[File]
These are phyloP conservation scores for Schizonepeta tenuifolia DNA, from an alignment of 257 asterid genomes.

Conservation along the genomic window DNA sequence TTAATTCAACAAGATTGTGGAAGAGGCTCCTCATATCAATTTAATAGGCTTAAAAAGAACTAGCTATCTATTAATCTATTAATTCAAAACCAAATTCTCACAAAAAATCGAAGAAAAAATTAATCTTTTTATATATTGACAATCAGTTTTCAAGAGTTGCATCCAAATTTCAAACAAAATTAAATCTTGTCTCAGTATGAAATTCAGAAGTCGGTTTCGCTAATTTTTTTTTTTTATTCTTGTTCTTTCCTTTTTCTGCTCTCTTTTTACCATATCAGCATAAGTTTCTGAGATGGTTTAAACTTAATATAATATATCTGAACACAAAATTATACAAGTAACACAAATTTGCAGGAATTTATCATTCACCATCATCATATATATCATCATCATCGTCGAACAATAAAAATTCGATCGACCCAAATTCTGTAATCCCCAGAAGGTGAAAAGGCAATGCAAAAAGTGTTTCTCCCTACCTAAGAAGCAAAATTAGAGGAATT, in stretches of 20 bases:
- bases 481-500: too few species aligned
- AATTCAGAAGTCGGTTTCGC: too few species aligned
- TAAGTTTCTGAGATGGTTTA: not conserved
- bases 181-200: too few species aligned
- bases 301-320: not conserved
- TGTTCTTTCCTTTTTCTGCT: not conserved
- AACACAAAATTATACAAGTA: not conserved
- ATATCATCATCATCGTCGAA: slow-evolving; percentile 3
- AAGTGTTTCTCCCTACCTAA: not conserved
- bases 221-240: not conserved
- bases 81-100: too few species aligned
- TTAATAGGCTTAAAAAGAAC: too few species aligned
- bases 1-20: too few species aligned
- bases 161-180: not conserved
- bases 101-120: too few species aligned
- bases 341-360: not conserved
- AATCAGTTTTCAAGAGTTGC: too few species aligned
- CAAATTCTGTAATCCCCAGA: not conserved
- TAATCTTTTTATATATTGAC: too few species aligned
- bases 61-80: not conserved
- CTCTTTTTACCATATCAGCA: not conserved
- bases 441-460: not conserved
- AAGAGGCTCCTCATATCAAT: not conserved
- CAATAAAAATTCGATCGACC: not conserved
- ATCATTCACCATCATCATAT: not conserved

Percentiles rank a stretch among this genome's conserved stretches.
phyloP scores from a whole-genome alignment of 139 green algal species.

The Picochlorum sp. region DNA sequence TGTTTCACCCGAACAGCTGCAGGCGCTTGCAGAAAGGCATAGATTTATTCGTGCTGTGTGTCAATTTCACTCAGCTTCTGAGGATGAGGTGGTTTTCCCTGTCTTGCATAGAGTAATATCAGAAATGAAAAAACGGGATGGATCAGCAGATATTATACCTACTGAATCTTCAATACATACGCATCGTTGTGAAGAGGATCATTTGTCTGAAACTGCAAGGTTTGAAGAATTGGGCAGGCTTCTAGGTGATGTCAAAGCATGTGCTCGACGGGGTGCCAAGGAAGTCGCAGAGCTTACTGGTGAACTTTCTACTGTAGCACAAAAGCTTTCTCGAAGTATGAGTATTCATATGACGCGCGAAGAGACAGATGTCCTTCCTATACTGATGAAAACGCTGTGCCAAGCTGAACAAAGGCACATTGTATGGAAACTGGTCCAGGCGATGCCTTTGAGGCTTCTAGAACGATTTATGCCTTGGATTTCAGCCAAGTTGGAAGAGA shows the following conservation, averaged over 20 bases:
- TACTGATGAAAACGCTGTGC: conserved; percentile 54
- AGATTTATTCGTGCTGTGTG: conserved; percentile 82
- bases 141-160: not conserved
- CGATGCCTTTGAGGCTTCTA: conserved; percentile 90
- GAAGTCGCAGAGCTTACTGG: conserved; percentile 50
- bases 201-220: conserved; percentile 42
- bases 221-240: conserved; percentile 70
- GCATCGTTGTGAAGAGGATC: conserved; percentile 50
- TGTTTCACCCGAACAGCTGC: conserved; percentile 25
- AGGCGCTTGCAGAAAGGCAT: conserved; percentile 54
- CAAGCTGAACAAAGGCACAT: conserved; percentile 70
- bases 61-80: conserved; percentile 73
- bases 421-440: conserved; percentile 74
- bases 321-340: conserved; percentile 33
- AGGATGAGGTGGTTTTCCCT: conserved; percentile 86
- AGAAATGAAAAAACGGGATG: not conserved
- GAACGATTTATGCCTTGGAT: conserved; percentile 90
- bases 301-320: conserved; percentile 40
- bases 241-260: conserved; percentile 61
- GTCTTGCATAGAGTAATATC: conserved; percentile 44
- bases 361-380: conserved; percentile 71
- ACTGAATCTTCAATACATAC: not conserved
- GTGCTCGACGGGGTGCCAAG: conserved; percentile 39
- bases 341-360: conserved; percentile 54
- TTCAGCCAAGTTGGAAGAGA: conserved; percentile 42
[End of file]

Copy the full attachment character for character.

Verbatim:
These are phyloP conservation scores for Schizonepeta tenuifolia DNA, from an alignment of 257 asterid genomes.

Conservation along the genomic window DNA sequence TTAATTCAACAAGATTGTGGAAGAGGCTCCTCATATCAATTTAATAGGCTTAAAAAGAACTAGCTATCTATTAATCTATTAATTCAAAACCAAATTCTCACAAAAAATCGAAGAAAAAATTAATCTTTTTATATATTGACAATCAGTTTTCAAGAGTTGCATCCAAATTTCAAACAAAATTAAATCTTGTCTCAGTATGAAATTCAGAAGTCGGTTTCGCTAATTTTTTTTTTTTATTCTTGTTCTTTCCTTTTTCTGCTCTCTTTTTACCATATCAGCATAAGTTTCTGAGATGGTTTAAACTTAATATAATATATCTGAACACAAAATTATACAAGTAACACAAATTTGCAGGAATTTATCATTCACCATCATCATATATATCATCATCATCGTCGAACAATAAAAATTCGATCGACCCAAATTCTGTAATCCCCAGAAGGTGAAAAGGCAATGCAAAAAGTGTTTCTCCCTACCTAAGAAGCAAAATTAGAGGAATT, in stretches of 20 bases:
- bases 481-500: too few species aligned
- AATTCAGAAGTCGGTTTCGC: too few species aligned
- TAAGTTTCTGAGATGGTTTA: not conserved
- bases 181-200: too few species aligned
- bases 301-320: not conserved
- TGTTCTTTCCTTTTTCTGCT: not conserved
- AACACAAAATTATACAAGTA: not conserved
- ATATCATCATCATCGTCGAA: slow-evolving; percentile 3
- AAGTGTTTCTCCCTACCTAA: not conserved
- bases 221-240: not conserved
- bases 81-100: too few species aligned
- TTAATAGGCTTAAAAAGAAC: too few species aligned
- bases 1-20: too few species aligned
- bases 161-180: not conserved
- bases 101-120: too few species aligned
- bases 341-360: not conserved
- AATCAGTTTTCAAGAGTTGC: too few species aligned
- CAAATTCTGTAATCCCCAGA: not conserved
- TAATCTTTTTATATATTGAC: too few species aligned
- bases 61-80: not conserved
- CTCTTTTTACCATATCAGCA: not conserved
- bases 441-460: not conserved
- AAGAGGCTCCTCATATCAAT: not conserved
- CAATAAAAATTCGATCGACC: not conserved
- ATCATTCACCATCATCATAT: not conserved

Percentiles rank a stretch among this genome's conserved stretches.
phyloP scores from a whole-genome alignment of 139 green algal species.

The Picochlorum sp. region DNA sequence TGTTTCACCCGAACAGCTGCAGGCGCTTGCAGAAAGGCATAGATTTATTCGTGCTGTGTGTCAATTTCACTCAGCTTCTGAGGATGAGGTGGTTTTCCCTGTCTTGCATAGAGTAATATCAGAAATGAAAAAACGGGATGGATCAGCAGATATTATACCTACTGAATCTTCAATACATACGCATCGTTGTGAAGAGGATCATTTGTCTGAAACTGCAAGGTTTGAAGAATTGGGCAGGCTTCTAGGTGATGTCAAAGCATGTGCTCGACGGGGTGCCAAGGAAGTCGCAGAGCTTACTGGTGAACTTTCTACTGTAGCACAAAAGCTTTCTCGAAGTATGAGTATTCATATGACGCGCGAAGAGACAGATGTCCTTCCTATACTGATGAAAACGCTGTGCCAAGCTGAACAAAGGCACATTGTATGGAAACTGGTCCAGGCGATGCCTTTGAGGCTTCTAGAACGATTTATGCCTTGGATTTCAGCCAAGTTGGAAGAGA shows the following conservation, averaged over 20 bases:
- TACTGATGAAAACGCTGTGC: conserved; percentile 54
- AGATTTATTCGTGCTGTGTG: conserved; percentile 82
- bases 141-160: not conserved
- CGATGCCTTTGAGGCTTCTA: conserved; percentile 90
- GAAGTCGCAGAGCTTACTGG: conserved; percentile 50
- bases 201-220: conserved; percentile 42
- bases 221-240: conserved; percentile 70
- GCATCGTTGTGAAGAGGATC: conserved; percentile 50
- TGTTTCACCCGAACAGCTGC: conserved; percentile 25
- AGGCGCTTGCAGAAAGGCAT: conserved; percentile 54
- CAAGCTGAACAAAGGCACAT: conserved; percentile 70
- bases 61-80: conserved; percentile 73
- bases 421-440: conserved; percentile 74
- bases 321-340: conserved; percentile 33
- AGGATGAGGTGGTTTTCCCT: conserved; percentile 86
- AGAAATGAAAAAACGGGATG: not conserved
- GAACGATTTATGCCTTGGAT: conserved; percentile 90
- bases 301-320: conserved; percentile 40
- bases 241-260: conserved; percentile 61
- GTCTTGCATAGAGTAATATC: conserved; percentile 44
- bases 361-380: conserved; percentile 71
- ACTGAATCTTCAATACATAC: not conserved
- GTGCTCGACGGGGTGCCAAG: conserved; percentile 39
- bases 341-360: conserved; percentile 54
- TTCAGCCAAGTTGGAAGAGA: conserved; percentile 42